Friday 22 June 2018

Gosport hospital deaths: Prescribed painkillers 'shortened 456 lives'

More than 450 patients died after being given powerful painkillers inappropriately at Gosport War Memorial Hospital, a report has found.

An independent panel said, taking into account missing records, a further 200 patients may have suffered a similar fate.

The report found there was a "disregard for human life" of a large number of patients from 1989 to 2000.

It said Dr Jane Barton oversaw the "practice of prescribing" on the wards.

There was an "institutionalised regime" of prescribing and administering "dangerous" amounts of a medication not clinically justified at the Hampshire hospital, the report said.

Prime Minister Theresa May described events at Gosport as "deeply troubling" and apologised to families over the time it took to get answers from the NHS.

Health Secretary Jeremy Hunt told MPs that police and the Crown Prosecution Service would examine material in the report to consider their next steps and "whether criminal charges should now be brought".

Inquests into the deaths of 10 patients, six of whom are pictured, were held in 2009
So far, the only person to face disciplinary action has been Dr Barton, who was found guilty of failings in her care of 12 patients at Gosport between 1996 and 1999.

But no prosecutions were brought and she was not struck off the medical register, choosing to retire after the findings.

Former Bishop of Liverpool James Jones, who led the Gosport Independent Panel, said: "The documents seen by the panel show that for a 12-year period a clinical assistant, Dr Barton, was responsible for the practice of prescribing which prevailed on the wards.

"Although the consultants were not involved directly in treating patients on the wards, the medical records show that they were aware of how drugs were prescribed and administered but did not intervene to stop the practice."

Relatives had said they hoped the findings of the report would end their "harrowing" wait for answers.

The report said families were "consistently let down" by those in authority, both medical individuals and institutions, when they complained about the treatment of their loved ones.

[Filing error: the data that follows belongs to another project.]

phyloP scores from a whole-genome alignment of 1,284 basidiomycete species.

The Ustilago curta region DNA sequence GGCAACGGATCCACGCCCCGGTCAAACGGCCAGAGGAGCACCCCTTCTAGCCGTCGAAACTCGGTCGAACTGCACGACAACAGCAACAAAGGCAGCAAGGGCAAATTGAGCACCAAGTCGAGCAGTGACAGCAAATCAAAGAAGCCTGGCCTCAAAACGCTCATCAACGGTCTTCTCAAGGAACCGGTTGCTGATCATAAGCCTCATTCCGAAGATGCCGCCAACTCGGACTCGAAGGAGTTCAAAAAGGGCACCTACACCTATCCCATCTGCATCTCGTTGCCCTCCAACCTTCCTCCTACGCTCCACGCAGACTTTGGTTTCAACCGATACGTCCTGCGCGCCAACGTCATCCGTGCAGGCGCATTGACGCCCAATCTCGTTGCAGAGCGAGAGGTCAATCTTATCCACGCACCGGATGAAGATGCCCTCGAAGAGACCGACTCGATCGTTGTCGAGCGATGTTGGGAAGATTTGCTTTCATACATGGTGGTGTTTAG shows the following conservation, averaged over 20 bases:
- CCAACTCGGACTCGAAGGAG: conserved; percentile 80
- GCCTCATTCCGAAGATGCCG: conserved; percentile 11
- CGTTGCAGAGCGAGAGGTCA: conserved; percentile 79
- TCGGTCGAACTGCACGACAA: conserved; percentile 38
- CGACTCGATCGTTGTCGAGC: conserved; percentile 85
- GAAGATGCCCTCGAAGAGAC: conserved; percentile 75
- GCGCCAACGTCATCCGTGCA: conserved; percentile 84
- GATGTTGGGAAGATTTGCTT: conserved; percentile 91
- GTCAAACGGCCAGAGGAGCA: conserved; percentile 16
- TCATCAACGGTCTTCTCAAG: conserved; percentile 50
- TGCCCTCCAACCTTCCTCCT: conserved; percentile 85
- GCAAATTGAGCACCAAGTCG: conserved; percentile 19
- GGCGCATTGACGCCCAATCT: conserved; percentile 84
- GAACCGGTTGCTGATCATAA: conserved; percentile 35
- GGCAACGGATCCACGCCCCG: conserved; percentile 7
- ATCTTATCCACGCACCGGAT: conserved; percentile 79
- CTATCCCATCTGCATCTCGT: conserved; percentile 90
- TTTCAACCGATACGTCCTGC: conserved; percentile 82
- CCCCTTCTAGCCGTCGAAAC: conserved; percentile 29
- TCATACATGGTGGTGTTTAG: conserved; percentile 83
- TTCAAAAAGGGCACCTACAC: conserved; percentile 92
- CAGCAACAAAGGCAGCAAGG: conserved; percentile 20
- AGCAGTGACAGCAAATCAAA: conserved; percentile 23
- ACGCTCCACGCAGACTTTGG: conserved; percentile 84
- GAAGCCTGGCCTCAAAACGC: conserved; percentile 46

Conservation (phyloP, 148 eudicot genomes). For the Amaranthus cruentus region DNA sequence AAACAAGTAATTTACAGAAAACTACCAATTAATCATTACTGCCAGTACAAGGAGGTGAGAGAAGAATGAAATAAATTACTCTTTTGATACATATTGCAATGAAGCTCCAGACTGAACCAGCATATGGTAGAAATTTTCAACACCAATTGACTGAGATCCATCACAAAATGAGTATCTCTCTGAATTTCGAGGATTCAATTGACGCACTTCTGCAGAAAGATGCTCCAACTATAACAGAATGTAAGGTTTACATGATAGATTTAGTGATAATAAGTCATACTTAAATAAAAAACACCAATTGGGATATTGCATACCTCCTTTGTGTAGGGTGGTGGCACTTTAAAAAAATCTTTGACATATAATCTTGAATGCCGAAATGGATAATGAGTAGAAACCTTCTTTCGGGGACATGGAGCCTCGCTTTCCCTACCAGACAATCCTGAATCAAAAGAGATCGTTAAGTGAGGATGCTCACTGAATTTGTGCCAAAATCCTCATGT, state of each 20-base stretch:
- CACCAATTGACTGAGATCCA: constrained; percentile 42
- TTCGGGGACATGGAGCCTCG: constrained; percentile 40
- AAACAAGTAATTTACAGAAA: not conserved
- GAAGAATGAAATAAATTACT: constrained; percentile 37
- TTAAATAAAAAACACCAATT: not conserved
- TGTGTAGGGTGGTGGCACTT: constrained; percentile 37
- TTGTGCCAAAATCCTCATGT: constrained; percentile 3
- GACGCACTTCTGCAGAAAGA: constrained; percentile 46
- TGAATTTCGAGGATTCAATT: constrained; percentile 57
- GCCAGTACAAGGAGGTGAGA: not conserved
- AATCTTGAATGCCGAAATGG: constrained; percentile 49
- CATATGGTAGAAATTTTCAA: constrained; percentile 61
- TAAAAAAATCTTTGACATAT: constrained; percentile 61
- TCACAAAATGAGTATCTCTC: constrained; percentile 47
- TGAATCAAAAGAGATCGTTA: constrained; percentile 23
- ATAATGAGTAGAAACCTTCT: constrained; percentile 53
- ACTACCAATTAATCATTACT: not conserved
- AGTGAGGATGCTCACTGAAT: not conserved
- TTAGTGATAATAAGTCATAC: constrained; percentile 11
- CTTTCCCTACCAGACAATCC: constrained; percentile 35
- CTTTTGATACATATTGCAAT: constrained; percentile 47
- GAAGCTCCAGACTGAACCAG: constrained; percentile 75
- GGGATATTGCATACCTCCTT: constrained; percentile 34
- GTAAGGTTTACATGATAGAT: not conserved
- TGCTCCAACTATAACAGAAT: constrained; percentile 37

Dr Jane Barton was found guilty of serious professional misconduct
in 2010 but no prosecutions were brought
Bishop Jones, who also headed the Hillsborough inquiry, said: "It's not for the panel to ascribe criminal or civil liability.

"It will be for any future judicial processes to determine whatever culpability and criticism might be forthcoming."

Police previously investigated the deaths of 92 patients during three inquires between 1998 and 2006, but no prosecutions were brought.

Chief Constable Olivia Pinkney, of Hampshire Constabulary, said the force had "co-operated fully" with the panel and "shared with them more than 25,000 documents containing 100,000 pages of information".

'Another Shipman'
"We will assess any new information contained within the report in conjunction with our partners in health and the Crown Prosecution Service in order to decide the next steps," she added.

The report said an "awareness" that the deaths "might be due to 'another Shipman'" had "cast a shadow over how concerns at the hospital were viewed".

GP Harold Shipman was jailed for life in 2000 for murdering 15 patients between 1995 and 1998.

Family tributes were placed outside Portsmouth Cathedral, where the
findings of the report were announced
"The police focused on the allegation that Dr Barton was guilty of unlawful killing, rather than pursuing a wider investigation," the report added.

"Hampshire Constabulary approached Dr Barton's managers, including the then chief executive at the trust and Dr Althea Lord, the responsible consultant, in a way that ignored the possibility that they too might have been subject to investigation."

It said the quality of the force's three investigations was "consistently poor".

The panel found officers had a mindset of seeing family members who complained as "stirring up trouble" while seeing the hospital as the place to go for guidance and assurance during their inquiries.

Gladys Richards who died at the hospital in 1998 was among the
photographs on display
Gosport MP Caroline Dinenage said the report highlighted many "failures" by the authorities to properly investigate.

She said organisations must look closely at the full report and urged the government to take action if there were cases to answer.

She said: "I can't even imagine what the families must be going through - it's absolutely heart-breaking."

Janet Davies, chief executive of the Royal College of Nursing, said the report made for "very sober reading for everybody involved in the care of patients".

"Nursing as a profession must work hard to seek out lessons from Gosport and we expect that approach to be shared by regulators and the health and care system."

Health Secretary Jeremy Hunt said there had been a "catalogue of failures"
The health secretary described the findings of the report as "truly shocking".

He said "brave nurse whistleblowers" had first raised concerns in 1991, as well as families.

He added there had been a "catalogue of failures" including by the Department of Health.

A report first compiled by Prof Richard Baker in 2003 and published 10 years later found evidence of an "almost routine use of opiates" since 1998.

Speaking in the Commons, Mr Hunt asked why it had taken 10 years for this to be made public.

He said questions also needed to be asked about why the practice of prescribing painkillers was not stopped by supervising consultants.

(Source: BBC)

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